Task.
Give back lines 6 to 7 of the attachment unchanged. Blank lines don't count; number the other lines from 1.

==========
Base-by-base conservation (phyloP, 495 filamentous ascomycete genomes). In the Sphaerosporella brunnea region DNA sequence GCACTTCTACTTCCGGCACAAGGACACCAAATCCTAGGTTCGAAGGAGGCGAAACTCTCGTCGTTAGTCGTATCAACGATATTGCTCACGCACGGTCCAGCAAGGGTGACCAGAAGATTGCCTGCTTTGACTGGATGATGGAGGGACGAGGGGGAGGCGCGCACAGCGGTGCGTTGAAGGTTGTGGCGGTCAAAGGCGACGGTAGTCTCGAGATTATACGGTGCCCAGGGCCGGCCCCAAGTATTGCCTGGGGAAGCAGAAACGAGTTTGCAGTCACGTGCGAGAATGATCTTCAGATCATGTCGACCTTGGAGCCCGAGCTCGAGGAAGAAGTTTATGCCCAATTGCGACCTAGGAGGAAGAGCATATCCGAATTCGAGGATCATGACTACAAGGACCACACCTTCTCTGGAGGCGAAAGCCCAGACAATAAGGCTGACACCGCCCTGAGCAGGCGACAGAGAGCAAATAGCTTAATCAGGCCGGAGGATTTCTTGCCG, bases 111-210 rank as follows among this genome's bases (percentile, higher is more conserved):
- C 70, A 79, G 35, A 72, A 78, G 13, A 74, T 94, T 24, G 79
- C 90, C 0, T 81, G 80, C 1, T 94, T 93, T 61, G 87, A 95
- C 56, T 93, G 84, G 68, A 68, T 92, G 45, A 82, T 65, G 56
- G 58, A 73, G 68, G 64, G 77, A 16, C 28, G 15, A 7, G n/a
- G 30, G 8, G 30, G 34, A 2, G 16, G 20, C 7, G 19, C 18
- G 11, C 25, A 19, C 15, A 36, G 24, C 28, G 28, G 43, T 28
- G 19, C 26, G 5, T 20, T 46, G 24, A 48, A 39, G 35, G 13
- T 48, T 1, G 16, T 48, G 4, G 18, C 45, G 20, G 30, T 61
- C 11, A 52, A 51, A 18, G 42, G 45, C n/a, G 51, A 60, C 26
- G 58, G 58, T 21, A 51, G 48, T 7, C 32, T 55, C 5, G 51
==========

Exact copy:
- G 30, G 8, G 30, G 34, A 2, G 16, G 20, C 7, G 19, C 18
- G 11, C 25, A 19, C 15, A 36, G 24, C 28, G 28, G 43, T 28